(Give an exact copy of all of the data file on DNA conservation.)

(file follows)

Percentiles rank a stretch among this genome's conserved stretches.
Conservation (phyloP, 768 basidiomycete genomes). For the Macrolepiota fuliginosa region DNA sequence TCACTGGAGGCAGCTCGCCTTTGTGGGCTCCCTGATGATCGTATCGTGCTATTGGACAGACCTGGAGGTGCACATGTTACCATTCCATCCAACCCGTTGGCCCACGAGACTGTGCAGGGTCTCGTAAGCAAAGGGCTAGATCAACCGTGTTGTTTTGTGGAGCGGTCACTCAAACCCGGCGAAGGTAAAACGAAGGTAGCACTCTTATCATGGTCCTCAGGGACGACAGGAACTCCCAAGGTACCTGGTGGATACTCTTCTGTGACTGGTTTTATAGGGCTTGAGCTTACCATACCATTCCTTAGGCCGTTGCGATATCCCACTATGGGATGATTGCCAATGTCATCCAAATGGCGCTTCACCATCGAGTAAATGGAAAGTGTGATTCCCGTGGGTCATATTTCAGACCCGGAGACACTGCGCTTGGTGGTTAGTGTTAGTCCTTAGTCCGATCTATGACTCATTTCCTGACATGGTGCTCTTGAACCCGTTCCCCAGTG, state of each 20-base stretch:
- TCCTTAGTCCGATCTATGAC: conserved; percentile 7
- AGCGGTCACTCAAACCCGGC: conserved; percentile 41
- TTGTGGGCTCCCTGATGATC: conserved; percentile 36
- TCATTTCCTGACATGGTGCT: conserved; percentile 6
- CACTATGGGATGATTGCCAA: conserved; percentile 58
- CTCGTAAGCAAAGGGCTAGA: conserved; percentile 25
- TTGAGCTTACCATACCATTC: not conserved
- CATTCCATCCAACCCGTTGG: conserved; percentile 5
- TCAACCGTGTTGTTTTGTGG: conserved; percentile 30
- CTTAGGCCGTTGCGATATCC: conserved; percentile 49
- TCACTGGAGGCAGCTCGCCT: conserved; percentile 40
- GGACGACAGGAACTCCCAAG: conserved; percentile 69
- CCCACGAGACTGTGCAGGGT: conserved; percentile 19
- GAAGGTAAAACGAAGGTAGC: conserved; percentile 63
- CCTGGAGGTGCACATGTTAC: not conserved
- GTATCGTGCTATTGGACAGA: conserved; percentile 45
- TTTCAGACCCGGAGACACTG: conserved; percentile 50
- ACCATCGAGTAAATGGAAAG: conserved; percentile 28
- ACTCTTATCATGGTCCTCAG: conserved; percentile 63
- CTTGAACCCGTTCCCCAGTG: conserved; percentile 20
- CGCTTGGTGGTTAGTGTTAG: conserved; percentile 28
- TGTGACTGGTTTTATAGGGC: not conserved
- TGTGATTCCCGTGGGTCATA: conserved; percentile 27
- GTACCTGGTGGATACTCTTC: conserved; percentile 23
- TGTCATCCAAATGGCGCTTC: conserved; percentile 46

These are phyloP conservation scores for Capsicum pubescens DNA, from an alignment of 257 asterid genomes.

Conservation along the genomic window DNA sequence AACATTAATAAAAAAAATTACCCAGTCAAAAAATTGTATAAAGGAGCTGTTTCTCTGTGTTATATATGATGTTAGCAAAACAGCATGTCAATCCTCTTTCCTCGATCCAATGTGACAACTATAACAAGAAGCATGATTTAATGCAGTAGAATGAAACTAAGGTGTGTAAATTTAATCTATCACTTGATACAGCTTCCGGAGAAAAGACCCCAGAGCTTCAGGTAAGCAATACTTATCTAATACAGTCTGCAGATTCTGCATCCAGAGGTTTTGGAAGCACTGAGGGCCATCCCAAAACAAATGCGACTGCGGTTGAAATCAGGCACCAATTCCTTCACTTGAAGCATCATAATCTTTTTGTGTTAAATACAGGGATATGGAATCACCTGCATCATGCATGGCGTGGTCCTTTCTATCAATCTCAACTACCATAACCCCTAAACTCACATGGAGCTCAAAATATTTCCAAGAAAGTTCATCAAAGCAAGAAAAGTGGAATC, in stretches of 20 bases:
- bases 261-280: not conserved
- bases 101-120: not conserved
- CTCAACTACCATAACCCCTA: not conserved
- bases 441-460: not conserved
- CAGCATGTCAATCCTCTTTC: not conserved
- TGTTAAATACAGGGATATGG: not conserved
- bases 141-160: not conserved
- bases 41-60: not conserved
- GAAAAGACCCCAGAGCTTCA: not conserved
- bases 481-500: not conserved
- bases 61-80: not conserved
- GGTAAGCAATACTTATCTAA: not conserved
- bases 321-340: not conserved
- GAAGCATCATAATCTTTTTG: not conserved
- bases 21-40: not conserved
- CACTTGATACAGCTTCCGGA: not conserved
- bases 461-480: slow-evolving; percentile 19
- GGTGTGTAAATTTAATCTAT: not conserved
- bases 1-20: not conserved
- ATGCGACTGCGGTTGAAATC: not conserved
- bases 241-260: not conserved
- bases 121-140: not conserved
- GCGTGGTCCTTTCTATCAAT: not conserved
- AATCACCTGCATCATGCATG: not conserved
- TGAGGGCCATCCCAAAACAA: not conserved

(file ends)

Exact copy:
Percentiles rank a stretch among this genome's conserved stretches.
Conservation (phyloP, 768 basidiomycete genomes). For the Macrolepiota fuliginosa region DNA sequence TCACTGGAGGCAGCTCGCCTTTGTGGGCTCCCTGATGATCGTATCGTGCTATTGGACAGACCTGGAGGTGCACATGTTACCATTCCATCCAACCCGTTGGCCCACGAGACTGTGCAGGGTCTCGTAAGCAAAGGGCTAGATCAACCGTGTTGTTTTGTGGAGCGGTCACTCAAACCCGGCGAAGGTAAAACGAAGGTAGCACTCTTATCATGGTCCTCAGGGACGACAGGAACTCCCAAGGTACCTGGTGGATACTCTTCTGTGACTGGTTTTATAGGGCTTGAGCTTACCATACCATTCCTTAGGCCGTTGCGATATCCCACTATGGGATGATTGCCAATGTCATCCAAATGGCGCTTCACCATCGAGTAAATGGAAAGTGTGATTCCCGTGGGTCATATTTCAGACCCGGAGACACTGCGCTTGGTGGTTAGTGTTAGTCCTTAGTCCGATCTATGACTCATTTCCTGACATGGTGCTCTTGAACCCGTTCCCCAGTG, state of each 20-base stretch:
- TCCTTAGTCCGATCTATGAC: conserved; percentile 7
- AGCGGTCACTCAAACCCGGC: conserved; percentile 41
- TTGTGGGCTCCCTGATGATC: conserved; percentile 36
- TCATTTCCTGACATGGTGCT: conserved; percentile 6
- CACTATGGGATGATTGCCAA: conserved; percentile 58
- CTCGTAAGCAAAGGGCTAGA: conserved; percentile 25
- TTGAGCTTACCATACCATTC: not conserved
- CATTCCATCCAACCCGTTGG: conserved; percentile 5
- TCAACCGTGTTGTTTTGTGG: conserved; percentile 30
- CTTAGGCCGTTGCGATATCC: conserved; percentile 49
- TCACTGGAGGCAGCTCGCCT: conserved; percentile 40
- GGACGACAGGAACTCCCAAG: conserved; percentile 69
- CCCACGAGACTGTGCAGGGT: conserved; percentile 19
- GAAGGTAAAACGAAGGTAGC: conserved; percentile 63
- CCTGGAGGTGCACATGTTAC: not conserved
- GTATCGTGCTATTGGACAGA: conserved; percentile 45
- TTTCAGACCCGGAGACACTG: conserved; percentile 50
- ACCATCGAGTAAATGGAAAG: conserved; percentile 28
- ACTCTTATCATGGTCCTCAG: conserved; percentile 63
- CTTGAACCCGTTCCCCAGTG: conserved; percentile 20
- CGCTTGGTGGTTAGTGTTAG: conserved; percentile 28
- TGTGACTGGTTTTATAGGGC: not conserved
- TGTGATTCCCGTGGGTCATA: conserved; percentile 27
- GTACCTGGTGGATACTCTTC: conserved; percentile 23
- TGTCATCCAAATGGCGCTTC: conserved; percentile 46

These are phyloP conservation scores for Capsicum pubescens DNA, from an alignment of 257 asterid genomes.

Conservation along the genomic window DNA sequence AACATTAATAAAAAAAATTACCCAGTCAAAAAATTGTATAAAGGAGCTGTTTCTCTGTGTTATATATGATGTTAGCAAAACAGCATGTCAATCCTCTTTCCTCGATCCAATGTGACAACTATAACAAGAAGCATGATTTAATGCAGTAGAATGAAACTAAGGTGTGTAAATTTAATCTATCACTTGATACAGCTTCCGGAGAAAAGACCCCAGAGCTTCAGGTAAGCAATACTTATCTAATACAGTCTGCAGATTCTGCATCCAGAGGTTTTGGAAGCACTGAGGGCCATCCCAAAACAAATGCGACTGCGGTTGAAATCAGGCACCAATTCCTTCACTTGAAGCATCATAATCTTTTTGTGTTAAATACAGGGATATGGAATCACCTGCATCATGCATGGCGTGGTCCTTTCTATCAATCTCAACTACCATAACCCCTAAACTCACATGGAGCTCAAAATATTTCCAAGAAAGTTCATCAAAGCAAGAAAAGTGGAATC, in stretches of 20 bases:
- bases 261-280: not conserved
- bases 101-120: not conserved
- CTCAACTACCATAACCCCTA: not conserved
- bases 441-460: not conserved
- CAGCATGTCAATCCTCTTTC: not conserved
- TGTTAAATACAGGGATATGG: not conserved
- bases 141-160: not conserved
- bases 41-60: not conserved
- GAAAAGACCCCAGAGCTTCA: not conserved
- bases 481-500: not conserved
- bases 61-80: not conserved
- GGTAAGCAATACTTATCTAA: not conserved
- bases 321-340: not conserved
- GAAGCATCATAATCTTTTTG: not conserved
- bases 21-40: not conserved
- CACTTGATACAGCTTCCGGA: not conserved
- bases 461-480: slow-evolving; percentile 19
- GGTGTGTAAATTTAATCTAT: not conserved
- bases 1-20: not conserved
- ATGCGACTGCGGTTGAAATC: not conserved
- bases 241-260: not conserved
- bases 121-140: not conserved
- GCGTGGTCCTTTCTATCAAT: not conserved
- AATCACCTGCATCATGCATG: not conserved
- TGAGGGCCATCCCAAAACAA: not conserved